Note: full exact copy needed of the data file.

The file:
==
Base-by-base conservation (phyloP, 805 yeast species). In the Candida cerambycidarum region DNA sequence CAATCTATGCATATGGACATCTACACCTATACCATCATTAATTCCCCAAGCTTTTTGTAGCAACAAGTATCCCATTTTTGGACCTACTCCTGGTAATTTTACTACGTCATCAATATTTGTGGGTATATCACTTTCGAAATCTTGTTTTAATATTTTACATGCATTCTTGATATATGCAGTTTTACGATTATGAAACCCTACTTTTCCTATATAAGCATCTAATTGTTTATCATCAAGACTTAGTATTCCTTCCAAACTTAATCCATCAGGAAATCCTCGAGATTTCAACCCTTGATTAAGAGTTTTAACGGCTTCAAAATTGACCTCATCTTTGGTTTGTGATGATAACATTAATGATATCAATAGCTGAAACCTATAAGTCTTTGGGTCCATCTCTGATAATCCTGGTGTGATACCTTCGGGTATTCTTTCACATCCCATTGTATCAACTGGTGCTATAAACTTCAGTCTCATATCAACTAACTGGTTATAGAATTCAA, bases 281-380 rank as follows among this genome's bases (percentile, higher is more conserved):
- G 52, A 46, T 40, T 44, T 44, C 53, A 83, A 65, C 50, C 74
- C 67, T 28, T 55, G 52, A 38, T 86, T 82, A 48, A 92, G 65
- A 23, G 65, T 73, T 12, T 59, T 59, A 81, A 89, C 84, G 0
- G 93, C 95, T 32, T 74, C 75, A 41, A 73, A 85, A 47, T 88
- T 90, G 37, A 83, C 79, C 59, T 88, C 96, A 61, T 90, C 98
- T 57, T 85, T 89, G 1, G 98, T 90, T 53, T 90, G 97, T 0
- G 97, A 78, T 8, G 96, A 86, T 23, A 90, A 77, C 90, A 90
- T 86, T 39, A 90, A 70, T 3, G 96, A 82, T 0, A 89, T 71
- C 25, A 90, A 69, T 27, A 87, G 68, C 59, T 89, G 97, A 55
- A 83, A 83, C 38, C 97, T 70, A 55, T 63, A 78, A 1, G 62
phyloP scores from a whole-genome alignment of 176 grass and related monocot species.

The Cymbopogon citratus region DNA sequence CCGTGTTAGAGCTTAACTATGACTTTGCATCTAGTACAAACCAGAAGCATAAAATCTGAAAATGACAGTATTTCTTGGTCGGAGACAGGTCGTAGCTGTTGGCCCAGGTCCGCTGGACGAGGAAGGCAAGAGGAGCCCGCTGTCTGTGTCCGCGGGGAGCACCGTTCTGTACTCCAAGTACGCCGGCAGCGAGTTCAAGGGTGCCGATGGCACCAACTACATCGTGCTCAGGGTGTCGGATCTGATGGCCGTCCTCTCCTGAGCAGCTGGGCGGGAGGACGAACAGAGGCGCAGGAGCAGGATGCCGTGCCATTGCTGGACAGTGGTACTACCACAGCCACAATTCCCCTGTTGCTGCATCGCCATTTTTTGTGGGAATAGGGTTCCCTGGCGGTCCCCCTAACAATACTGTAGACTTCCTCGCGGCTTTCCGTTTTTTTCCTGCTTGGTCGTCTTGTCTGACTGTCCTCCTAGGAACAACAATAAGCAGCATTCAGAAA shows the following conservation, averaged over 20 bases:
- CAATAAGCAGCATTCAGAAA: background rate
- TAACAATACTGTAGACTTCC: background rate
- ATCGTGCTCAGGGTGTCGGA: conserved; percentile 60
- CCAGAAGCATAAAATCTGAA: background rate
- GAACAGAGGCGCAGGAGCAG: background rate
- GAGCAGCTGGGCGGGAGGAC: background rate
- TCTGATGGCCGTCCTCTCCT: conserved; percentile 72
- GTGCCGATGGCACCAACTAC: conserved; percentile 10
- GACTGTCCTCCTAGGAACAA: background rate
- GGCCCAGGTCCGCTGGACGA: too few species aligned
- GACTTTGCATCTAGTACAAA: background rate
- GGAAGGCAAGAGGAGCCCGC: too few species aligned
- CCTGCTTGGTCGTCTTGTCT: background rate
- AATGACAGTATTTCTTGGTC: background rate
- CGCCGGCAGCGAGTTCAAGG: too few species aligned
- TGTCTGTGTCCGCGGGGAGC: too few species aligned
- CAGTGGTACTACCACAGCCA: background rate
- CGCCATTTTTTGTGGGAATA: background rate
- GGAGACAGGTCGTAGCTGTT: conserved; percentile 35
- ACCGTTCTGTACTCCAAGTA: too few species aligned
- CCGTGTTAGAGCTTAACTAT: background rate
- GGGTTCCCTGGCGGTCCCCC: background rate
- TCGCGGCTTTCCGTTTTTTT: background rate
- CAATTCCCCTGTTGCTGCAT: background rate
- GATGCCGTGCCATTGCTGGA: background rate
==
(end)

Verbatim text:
Base-by-base conservation (phyloP, 805 yeast species). In the Candida cerambycidarum region DNA sequence CAATCTATGCATATGGACATCTACACCTATACCATCATTAATTCCCCAAGCTTTTTGTAGCAACAAGTATCCCATTTTTGGACCTACTCCTGGTAATTTTACTACGTCATCAATATTTGTGGGTATATCACTTTCGAAATCTTGTTTTAATATTTTACATGCATTCTTGATATATGCAGTTTTACGATTATGAAACCCTACTTTTCCTATATAAGCATCTAATTGTTTATCATCAAGACTTAGTATTCCTTCCAAACTTAATCCATCAGGAAATCCTCGAGATTTCAACCCTTGATTAAGAGTTTTAACGGCTTCAAAATTGACCTCATCTTTGGTTTGTGATGATAACATTAATGATATCAATAGCTGAAACCTATAAGTCTTTGGGTCCATCTCTGATAATCCTGGTGTGATACCTTCGGGTATTCTTTCACATCCCATTGTATCAACTGGTGCTATAAACTTCAGTCTCATATCAACTAACTGGTTATAGAATTCAA, bases 281-380 rank as follows among this genome's bases (percentile, higher is more conserved):
- G 52, A 46, T 40, T 44, T 44, C 53, A 83, A 65, C 50, C 74
- C 67, T 28, T 55, G 52, A 38, T 86, T 82, A 48, A 92, G 65
- A 23, G 65, T 73, T 12, T 59, T 59, A 81, A 89, C 84, G 0
- G 93, C 95, T 32, T 74, C 75, A 41, A 73, A 85, A 47, T 88
- T 90, G 37, A 83, C 79, C 59, T 88, C 96, A 61, T 90, C 98
- T 57, T 85, T 89, G 1, G 98, T 90, T 53, T 90, G 97, T 0
- G 97, A 78, T 8, G 96, A 86, T 23, A 90, A 77, C 90, A 90
- T 86, T 39, A 90, A 70, T 3, G 96, A 82, T 0, A 89, T 71
- C 25, A 90, A 69, T 27, A 87, G 68, C 59, T 89, G 97, A 55
- A 83, A 83, C 38, C 97, T 70, A 55, T 63, A 78, A 1, G 62
phyloP scores from a whole-genome alignment of 176 grass and related monocot species.

The Cymbopogon citratus region DNA sequence CCGTGTTAGAGCTTAACTATGACTTTGCATCTAGTACAAACCAGAAGCATAAAATCTGAAAATGACAGTATTTCTTGGTCGGAGACAGGTCGTAGCTGTTGGCCCAGGTCCGCTGGACGAGGAAGGCAAGAGGAGCCCGCTGTCTGTGTCCGCGGGGAGCACCGTTCTGTACTCCAAGTACGCCGGCAGCGAGTTCAAGGGTGCCGATGGCACCAACTACATCGTGCTCAGGGTGTCGGATCTGATGGCCGTCCTCTCCTGAGCAGCTGGGCGGGAGGACGAACAGAGGCGCAGGAGCAGGATGCCGTGCCATTGCTGGACAGTGGTACTACCACAGCCACAATTCCCCTGTTGCTGCATCGCCATTTTTTGTGGGAATAGGGTTCCCTGGCGGTCCCCCTAACAATACTGTAGACTTCCTCGCGGCTTTCCGTTTTTTTCCTGCTTGGTCGTCTTGTCTGACTGTCCTCCTAGGAACAACAATAAGCAGCATTCAGAAA shows the following conservation, averaged over 20 bases:
- CAATAAGCAGCATTCAGAAA: background rate
- TAACAATACTGTAGACTTCC: background rate
- ATCGTGCTCAGGGTGTCGGA: conserved; percentile 60
- CCAGAAGCATAAAATCTGAA: background rate
- GAACAGAGGCGCAGGAGCAG: background rate
- GAGCAGCTGGGCGGGAGGAC: background rate
- TCTGATGGCCGTCCTCTCCT: conserved; percentile 72
- GTGCCGATGGCACCAACTAC: conserved; percentile 10
- GACTGTCCTCCTAGGAACAA: background rate
- GGCCCAGGTCCGCTGGACGA: too few species aligned
- GACTTTGCATCTAGTACAAA: background rate
- GGAAGGCAAGAGGAGCCCGC: too few species aligned
- CCTGCTTGGTCGTCTTGTCT: background rate
- AATGACAGTATTTCTTGGTC: background rate
- CGCCGGCAGCGAGTTCAAGG: too few species aligned
- TGTCTGTGTCCGCGGGGAGC: too few species aligned
- CAGTGGTACTACCACAGCCA: background rate
- CGCCATTTTTTGTGGGAATA: background rate
- GGAGACAGGTCGTAGCTGTT: conserved; percentile 35
- ACCGTTCTGTACTCCAAGTA: too few species aligned
- CCGTGTTAGAGCTTAACTAT: background rate
- GGGTTCCCTGGCGGTCCCCC: background rate
- TCGCGGCTTTCCGTTTTTTT: background rate
- CAATTCCCCTGTTGCTGCAT: background rate
- GATGCCGTGCCATTGCTGGA: background rate